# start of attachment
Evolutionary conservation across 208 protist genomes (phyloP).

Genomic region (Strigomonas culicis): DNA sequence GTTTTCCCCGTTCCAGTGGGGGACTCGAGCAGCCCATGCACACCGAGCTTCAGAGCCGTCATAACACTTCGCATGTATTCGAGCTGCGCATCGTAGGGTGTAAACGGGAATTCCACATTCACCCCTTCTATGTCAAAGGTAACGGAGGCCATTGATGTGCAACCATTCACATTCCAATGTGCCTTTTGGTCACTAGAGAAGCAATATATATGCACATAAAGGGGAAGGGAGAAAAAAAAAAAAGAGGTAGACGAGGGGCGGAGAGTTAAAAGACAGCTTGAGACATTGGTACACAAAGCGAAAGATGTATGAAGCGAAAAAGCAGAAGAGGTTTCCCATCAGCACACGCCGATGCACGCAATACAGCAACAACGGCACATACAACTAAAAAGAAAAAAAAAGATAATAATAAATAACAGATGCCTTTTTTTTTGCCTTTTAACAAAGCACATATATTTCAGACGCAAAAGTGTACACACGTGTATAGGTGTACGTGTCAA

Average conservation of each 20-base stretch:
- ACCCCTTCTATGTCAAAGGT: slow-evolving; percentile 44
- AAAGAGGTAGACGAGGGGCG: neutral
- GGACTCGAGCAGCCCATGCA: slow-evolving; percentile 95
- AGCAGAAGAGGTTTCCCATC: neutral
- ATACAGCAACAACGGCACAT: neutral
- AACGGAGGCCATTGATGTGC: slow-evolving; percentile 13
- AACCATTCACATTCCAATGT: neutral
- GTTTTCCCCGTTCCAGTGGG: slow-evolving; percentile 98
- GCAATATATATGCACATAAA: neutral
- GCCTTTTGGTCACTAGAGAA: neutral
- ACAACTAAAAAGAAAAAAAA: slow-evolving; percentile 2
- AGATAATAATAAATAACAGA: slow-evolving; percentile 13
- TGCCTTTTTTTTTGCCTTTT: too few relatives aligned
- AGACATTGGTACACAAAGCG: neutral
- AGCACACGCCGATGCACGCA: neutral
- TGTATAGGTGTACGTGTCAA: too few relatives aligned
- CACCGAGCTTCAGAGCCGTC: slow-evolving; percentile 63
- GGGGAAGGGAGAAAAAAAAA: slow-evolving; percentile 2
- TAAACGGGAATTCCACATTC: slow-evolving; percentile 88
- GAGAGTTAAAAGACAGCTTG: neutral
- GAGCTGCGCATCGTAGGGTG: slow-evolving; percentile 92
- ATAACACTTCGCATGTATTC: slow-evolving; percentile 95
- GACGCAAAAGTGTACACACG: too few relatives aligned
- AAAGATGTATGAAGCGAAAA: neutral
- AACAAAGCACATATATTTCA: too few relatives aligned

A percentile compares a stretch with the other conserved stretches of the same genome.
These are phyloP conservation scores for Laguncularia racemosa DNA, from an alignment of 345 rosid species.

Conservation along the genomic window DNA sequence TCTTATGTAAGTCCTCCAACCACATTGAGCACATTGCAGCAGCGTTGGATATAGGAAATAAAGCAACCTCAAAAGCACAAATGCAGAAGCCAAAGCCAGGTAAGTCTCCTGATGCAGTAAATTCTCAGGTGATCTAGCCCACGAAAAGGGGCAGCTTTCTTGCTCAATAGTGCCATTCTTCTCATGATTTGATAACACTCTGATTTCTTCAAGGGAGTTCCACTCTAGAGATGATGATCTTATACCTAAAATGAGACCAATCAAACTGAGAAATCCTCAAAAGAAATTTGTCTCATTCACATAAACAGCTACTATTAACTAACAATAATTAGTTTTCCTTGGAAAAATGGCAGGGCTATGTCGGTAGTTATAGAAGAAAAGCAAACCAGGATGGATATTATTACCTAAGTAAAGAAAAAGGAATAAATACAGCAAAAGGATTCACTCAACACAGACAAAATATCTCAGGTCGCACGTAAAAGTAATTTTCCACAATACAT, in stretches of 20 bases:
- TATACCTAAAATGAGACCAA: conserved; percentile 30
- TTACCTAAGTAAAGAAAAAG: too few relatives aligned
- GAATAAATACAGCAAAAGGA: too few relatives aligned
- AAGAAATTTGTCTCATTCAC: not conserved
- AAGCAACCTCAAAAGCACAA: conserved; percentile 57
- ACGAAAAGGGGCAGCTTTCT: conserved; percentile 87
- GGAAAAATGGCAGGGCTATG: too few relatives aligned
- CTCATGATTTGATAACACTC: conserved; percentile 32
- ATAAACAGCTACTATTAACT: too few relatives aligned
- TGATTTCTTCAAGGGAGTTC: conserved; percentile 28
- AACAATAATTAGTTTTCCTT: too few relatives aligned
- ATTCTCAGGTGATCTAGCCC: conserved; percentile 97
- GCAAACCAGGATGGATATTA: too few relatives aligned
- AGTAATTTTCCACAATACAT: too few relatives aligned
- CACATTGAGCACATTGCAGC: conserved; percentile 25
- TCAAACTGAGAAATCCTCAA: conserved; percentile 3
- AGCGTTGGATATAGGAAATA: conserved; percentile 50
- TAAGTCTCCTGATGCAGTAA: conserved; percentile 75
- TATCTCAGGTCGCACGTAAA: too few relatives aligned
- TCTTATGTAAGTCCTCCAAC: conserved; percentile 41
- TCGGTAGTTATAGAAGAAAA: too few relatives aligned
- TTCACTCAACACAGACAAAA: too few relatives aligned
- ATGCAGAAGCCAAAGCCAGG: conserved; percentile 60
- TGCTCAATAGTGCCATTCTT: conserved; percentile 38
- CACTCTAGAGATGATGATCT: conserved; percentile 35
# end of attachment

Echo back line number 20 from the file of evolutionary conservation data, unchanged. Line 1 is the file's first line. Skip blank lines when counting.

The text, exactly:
- CACCGAGCTTCAGAGCCGTC: slow-evolving; percentile 63